My Thoughts on Technology and Jamaica: Twitter’s one-click Buy Button – How One-Click E-Commerce is Twitter’s Great Smurfberry Scam Confessions of a Shopaholic

Monday, August 25, 2014

Twitter’s one-click Buy Button – How One-Click E-Commerce is Twitter’s Great Smurfberry Scam Confessions of a Shopaholic

Looks like Twitter is jealous of Facebook “Buy” Button and wants to get in on the e-commerce action.

Reports are now surfacing that suggests that Twitter has plans for a one-click buy Button of their own as stated in “Twitter will reportedly roll out 'buy' Button later this year”, published August 22, 2014 2:46 PM PDT by Donna Tam, CNET News and “Twitter likely to introduce ‘buy’ Button later this year after partnering with Stripe”, published August 25, 2014 By Trevor Mogg, DigitalTrends.

This look like a sure thing, as two months prior on e-commerce website Fancy, Twitter’s “Buy” Button was spotted in the wild as noted in “Twitter 'Buy now' Button pops up on mobile”, published June 30, 2014 6:10 PM PDT, by Donna Tam, CNET News.. If Twitter is serious about this, they’ll basically be going after what appears to be the hottest new trend in e-commerce; impulsive one-click buying.

The prime example of this trend of course being the Buy Button now popping up on Facebook for smartphones as detailed in my blog article entitled Facebook kills Gifts and presses Buy Button - How Facebook One-Click Purchases will start an Apple-esque Smurfberries-style Scandal”. 

Other e-commerce websites are also following suite are Polyvore and most notably Amazon, which allows you to place orders into your Amazon Shopping cart by replying to an Amazon Tweet of a product link with the #AmazonCart. There even a startup named Chirpfy that started in October 2013 that allows you to buy items that you've spotted on Instagram as described in the article “Chirpify lets you buy stuff on Instagram”, published October 23, 2012 12:45 AM PDT by Donna Tam, CNET News.

Social Media Shopping appears to be taking advantage of the impulsive buying habits of Credit-Card toting Americans who often desire to purchase what they see posted on Social Media but have no way to remember what they saw, short of saving the picture and doing an image search using Google Image. 

But is there a smurfberry-esque Scandal similar to what happened to Apple as described in as noted in “Apple to refund at least $32.5M for kids' in-App purchases”, published January 15, 2014 9:24 AM PST by Lance Whitney, CNET News laying in wait for Twitter and pals also?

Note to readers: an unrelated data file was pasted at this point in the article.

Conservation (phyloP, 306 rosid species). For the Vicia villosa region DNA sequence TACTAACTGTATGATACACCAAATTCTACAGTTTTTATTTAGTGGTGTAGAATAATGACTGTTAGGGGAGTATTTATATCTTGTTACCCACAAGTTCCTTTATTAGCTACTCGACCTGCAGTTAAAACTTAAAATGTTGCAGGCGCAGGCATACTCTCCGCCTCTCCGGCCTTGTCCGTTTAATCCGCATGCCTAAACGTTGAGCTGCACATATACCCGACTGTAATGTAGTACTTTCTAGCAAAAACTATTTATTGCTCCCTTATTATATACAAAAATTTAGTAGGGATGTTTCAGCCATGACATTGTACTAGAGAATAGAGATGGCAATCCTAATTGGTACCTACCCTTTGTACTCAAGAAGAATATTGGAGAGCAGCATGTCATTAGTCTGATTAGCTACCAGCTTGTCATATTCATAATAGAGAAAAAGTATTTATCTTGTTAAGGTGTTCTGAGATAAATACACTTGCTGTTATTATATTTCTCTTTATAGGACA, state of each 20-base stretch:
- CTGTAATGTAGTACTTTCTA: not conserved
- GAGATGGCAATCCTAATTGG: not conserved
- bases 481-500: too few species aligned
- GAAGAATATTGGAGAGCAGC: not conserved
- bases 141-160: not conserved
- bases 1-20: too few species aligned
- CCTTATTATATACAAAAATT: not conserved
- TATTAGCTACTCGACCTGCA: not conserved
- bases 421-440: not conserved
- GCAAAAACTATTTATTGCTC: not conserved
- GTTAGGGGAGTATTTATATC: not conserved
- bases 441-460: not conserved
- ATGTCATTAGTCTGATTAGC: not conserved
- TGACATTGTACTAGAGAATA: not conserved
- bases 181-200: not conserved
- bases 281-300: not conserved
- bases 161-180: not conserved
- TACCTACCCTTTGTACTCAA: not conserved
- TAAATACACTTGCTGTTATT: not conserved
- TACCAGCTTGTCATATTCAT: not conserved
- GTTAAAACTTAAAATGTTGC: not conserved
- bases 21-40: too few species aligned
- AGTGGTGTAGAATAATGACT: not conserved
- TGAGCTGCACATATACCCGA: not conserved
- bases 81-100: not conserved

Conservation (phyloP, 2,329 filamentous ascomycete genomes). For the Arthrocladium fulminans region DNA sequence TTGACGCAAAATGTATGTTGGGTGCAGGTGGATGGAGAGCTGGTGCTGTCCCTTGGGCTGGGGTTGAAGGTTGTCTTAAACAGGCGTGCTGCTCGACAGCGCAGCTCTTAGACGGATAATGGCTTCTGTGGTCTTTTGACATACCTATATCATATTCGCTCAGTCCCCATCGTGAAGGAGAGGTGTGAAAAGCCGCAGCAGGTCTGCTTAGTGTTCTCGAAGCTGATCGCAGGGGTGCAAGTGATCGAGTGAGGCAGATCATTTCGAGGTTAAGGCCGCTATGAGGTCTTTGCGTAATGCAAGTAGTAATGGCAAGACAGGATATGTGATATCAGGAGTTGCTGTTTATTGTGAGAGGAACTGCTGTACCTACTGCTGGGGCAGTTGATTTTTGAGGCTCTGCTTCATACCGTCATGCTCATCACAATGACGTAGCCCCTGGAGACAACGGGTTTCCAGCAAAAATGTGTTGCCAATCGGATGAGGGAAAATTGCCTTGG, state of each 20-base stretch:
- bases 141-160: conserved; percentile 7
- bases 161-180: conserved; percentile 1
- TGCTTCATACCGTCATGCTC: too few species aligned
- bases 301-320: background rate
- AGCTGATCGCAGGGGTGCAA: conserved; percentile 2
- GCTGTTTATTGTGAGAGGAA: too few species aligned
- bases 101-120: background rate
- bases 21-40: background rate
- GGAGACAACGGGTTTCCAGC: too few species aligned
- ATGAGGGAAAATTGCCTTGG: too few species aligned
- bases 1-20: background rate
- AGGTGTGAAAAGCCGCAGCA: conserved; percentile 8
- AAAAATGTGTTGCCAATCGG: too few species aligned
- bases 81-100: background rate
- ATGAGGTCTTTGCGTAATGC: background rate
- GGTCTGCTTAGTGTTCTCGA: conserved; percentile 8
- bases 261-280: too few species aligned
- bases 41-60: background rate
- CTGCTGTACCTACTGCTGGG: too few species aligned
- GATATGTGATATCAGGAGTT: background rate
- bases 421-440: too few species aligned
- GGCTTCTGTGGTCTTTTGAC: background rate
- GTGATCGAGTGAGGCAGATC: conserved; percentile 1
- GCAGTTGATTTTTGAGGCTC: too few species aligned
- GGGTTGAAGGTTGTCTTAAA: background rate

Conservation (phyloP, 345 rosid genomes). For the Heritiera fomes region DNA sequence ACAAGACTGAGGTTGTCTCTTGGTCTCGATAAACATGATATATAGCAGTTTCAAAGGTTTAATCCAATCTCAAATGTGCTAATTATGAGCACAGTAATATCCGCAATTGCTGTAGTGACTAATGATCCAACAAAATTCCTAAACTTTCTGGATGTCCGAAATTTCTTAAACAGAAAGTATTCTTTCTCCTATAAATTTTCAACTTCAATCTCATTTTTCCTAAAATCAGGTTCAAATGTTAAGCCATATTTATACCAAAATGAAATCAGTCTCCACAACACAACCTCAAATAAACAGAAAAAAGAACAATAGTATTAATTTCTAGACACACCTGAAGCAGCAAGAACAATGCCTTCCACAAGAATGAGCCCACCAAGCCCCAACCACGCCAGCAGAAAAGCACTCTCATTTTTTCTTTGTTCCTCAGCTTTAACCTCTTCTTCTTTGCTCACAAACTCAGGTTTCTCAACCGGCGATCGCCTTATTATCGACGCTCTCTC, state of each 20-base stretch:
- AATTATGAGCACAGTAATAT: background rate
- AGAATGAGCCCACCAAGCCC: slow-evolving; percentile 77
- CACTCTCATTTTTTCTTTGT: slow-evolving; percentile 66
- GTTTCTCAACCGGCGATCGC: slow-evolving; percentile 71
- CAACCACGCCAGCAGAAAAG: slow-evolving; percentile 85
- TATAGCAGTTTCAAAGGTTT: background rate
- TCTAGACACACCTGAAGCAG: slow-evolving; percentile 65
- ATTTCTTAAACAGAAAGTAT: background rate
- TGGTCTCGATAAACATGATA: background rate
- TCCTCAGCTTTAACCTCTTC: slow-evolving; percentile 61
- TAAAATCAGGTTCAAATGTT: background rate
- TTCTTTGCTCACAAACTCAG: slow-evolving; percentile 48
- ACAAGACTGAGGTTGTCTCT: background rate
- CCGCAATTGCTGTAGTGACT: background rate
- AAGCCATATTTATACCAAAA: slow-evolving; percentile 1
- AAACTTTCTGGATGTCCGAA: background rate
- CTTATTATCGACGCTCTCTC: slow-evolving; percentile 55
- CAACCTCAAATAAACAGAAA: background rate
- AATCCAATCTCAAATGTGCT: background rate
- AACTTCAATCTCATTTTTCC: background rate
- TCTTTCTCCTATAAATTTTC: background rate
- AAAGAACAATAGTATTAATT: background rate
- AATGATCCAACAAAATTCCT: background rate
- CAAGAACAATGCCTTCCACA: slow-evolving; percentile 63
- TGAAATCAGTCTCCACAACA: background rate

Twitter’s one-click Buy Button – Confessions of a Shopaholic for smartphones users

This is especially true if the item popped up in their Social Media feeds, be it Twitter, Facebook, Pinterest or other platforms and they weren’t tech savvy enough to tweet, post or pin it to their wall for reference later.

The “Buy” Button on Twitter would allow the impulsive shopaholic in us all to take advantage of this unscratchable itch to engage in impulsive shopping that's really a lot easier on a Tablet as described in my Geezam blog article entitled “Amazon is Legally Blonde as the Kindle Fire HD Upgrade is CEO Bezos’s Confessions of an Online Shopaholic”. 

Clearly this one-click Credit Card purchase options is going to cause problems of smurfberry-like proportions. If Twitter ends up doing this as well, they'll be a part of this trend as merchants try to get Americans into a spending mood before Black Friday and Christmas.

However, in capturing the Credit Card Data of the buyer in order to enable one-click shopping or ordering as in the case of Amazon, care has to be taken to either prompt the shopper to re-enter their password every time to authorize the purchase or use their fingerprint.

Amazon has neatly solved this problem by just making a smartphone, the US$199 Amazon Fire smartphone as explained in my blog article entitled US$199 Amazon Fire smartphone is Amazon Prime member's Nirvana – Shopping by Nodding your Head and Finding Waldo” designed specifically for shopping that makes it as simple as taking a photo of the item you wish to purchase.

This shouldn't be a difficult with the Apple iPhone 5S or the Samsung Galaxy Alpha as described in my blog article entitled Samsung Galaxy Alpha with Metallic Band - Last of the 5” smartphones with decreased Battery Life as the Luddite Camp gets Larger”.